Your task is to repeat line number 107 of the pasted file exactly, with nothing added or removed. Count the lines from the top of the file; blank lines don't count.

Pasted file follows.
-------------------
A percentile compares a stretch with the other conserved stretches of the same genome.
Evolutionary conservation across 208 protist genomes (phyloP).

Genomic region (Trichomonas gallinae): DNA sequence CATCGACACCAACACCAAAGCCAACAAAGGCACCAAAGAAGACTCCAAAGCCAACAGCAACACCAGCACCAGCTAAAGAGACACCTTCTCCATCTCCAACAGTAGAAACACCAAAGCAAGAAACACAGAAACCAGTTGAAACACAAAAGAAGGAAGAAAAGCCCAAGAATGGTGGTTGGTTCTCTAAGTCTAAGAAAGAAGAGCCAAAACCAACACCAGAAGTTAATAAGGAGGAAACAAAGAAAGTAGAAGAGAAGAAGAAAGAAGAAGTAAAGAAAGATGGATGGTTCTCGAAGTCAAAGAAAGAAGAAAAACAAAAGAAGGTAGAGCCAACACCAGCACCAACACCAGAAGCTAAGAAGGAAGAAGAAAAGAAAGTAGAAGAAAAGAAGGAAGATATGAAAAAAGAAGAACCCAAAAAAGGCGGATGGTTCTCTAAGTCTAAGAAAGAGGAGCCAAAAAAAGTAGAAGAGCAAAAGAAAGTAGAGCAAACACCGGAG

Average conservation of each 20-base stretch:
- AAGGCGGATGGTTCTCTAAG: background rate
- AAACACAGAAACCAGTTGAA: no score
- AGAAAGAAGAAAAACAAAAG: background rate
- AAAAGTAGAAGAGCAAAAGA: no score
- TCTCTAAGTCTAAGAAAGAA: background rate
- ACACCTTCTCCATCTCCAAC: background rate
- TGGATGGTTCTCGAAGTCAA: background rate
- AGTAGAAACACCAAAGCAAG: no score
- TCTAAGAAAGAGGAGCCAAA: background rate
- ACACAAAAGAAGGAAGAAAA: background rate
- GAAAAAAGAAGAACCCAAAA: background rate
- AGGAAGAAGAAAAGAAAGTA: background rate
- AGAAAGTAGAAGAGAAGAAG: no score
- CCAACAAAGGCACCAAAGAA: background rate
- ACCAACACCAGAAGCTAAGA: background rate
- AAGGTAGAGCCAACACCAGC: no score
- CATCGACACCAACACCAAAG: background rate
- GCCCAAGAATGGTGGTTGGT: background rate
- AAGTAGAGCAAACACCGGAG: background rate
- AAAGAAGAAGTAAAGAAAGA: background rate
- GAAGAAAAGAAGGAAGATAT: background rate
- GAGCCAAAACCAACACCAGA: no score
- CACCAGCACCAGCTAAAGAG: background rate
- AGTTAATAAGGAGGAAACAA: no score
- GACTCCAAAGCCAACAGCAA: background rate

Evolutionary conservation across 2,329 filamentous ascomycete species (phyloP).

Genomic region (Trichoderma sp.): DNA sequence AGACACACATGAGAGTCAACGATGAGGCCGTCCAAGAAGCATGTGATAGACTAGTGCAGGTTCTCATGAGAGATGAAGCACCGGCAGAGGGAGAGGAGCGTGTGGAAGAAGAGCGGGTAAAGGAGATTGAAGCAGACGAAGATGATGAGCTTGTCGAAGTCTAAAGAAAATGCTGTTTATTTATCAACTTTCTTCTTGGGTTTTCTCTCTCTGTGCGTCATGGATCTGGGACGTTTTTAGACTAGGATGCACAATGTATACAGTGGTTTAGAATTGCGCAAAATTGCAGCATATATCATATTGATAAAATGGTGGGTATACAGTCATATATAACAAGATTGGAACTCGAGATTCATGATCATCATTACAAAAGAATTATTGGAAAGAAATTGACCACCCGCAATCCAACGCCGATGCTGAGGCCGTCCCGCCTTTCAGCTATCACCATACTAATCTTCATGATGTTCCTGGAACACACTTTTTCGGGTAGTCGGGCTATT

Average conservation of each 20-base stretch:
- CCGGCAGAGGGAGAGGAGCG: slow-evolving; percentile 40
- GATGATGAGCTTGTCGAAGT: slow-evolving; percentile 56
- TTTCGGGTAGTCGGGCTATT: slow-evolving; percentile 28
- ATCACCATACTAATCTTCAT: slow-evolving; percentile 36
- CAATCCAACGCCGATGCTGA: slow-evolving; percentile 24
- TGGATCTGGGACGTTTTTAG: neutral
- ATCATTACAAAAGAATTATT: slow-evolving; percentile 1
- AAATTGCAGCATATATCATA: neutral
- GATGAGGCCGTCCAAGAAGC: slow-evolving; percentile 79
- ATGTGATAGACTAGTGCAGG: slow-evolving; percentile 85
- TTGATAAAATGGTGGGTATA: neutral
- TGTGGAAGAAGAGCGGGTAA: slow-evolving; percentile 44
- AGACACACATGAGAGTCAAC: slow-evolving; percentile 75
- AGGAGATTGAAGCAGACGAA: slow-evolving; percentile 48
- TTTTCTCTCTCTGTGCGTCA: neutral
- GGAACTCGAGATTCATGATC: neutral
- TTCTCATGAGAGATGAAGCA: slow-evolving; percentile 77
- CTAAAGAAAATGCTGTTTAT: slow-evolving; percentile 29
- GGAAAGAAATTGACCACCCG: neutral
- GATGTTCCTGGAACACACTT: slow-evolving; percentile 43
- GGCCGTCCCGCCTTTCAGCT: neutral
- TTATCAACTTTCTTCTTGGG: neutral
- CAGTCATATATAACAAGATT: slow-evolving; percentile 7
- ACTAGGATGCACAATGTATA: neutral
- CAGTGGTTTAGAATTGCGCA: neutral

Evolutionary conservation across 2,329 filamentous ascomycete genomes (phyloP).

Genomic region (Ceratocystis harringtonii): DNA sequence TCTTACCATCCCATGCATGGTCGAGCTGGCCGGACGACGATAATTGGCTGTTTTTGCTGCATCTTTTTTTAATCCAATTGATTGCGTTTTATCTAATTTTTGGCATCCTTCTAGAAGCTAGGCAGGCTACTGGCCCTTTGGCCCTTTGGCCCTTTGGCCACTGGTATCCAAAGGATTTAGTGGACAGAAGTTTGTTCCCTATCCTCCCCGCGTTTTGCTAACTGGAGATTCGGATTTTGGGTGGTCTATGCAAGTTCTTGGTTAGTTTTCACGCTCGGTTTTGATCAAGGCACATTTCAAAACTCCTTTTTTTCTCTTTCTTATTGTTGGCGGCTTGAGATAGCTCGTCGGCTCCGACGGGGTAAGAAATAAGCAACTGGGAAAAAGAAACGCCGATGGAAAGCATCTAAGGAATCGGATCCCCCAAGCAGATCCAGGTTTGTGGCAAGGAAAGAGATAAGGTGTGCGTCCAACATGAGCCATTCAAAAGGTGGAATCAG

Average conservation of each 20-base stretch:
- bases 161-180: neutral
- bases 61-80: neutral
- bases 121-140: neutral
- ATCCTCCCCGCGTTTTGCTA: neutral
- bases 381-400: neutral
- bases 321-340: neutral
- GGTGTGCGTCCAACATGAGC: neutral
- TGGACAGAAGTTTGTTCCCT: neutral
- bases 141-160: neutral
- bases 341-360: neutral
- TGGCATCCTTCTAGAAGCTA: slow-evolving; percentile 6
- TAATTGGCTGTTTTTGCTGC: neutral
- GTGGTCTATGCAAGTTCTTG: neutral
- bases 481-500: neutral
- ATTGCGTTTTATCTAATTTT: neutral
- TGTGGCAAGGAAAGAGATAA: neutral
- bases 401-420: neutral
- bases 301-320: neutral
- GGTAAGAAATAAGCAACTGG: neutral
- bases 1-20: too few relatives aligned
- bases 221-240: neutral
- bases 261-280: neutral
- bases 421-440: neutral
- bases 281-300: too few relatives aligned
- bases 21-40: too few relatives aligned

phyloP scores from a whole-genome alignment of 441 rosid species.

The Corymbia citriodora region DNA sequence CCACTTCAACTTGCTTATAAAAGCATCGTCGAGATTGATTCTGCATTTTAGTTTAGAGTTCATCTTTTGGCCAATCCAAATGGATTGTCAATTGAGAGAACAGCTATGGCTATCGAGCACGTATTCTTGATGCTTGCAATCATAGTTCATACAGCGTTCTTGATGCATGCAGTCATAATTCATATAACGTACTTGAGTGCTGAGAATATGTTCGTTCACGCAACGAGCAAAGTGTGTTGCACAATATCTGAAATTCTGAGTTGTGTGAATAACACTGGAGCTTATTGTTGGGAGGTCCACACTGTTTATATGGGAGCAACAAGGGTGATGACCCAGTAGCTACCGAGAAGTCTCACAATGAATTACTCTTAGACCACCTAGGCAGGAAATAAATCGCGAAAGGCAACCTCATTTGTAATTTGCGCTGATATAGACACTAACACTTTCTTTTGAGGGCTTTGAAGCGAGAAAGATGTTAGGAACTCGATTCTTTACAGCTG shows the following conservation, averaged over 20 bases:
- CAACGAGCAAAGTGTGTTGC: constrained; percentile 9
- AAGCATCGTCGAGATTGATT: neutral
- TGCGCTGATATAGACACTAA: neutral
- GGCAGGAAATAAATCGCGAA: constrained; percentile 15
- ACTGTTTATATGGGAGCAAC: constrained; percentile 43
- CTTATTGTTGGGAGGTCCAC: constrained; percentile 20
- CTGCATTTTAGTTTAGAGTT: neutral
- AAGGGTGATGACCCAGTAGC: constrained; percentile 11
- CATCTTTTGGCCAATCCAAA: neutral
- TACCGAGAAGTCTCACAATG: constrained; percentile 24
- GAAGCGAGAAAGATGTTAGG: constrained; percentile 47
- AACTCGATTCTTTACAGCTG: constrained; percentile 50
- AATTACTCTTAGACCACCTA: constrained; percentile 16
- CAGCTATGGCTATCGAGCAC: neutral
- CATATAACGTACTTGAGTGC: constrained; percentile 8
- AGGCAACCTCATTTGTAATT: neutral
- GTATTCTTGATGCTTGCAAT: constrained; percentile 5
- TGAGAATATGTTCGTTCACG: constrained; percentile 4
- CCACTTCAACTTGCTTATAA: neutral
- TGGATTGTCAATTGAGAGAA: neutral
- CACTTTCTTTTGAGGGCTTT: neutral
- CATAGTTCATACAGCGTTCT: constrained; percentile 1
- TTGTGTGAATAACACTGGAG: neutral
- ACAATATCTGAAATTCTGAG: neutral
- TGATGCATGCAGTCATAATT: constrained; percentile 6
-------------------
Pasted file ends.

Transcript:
- TGGATTGTCAATTGAGAGAA: neutral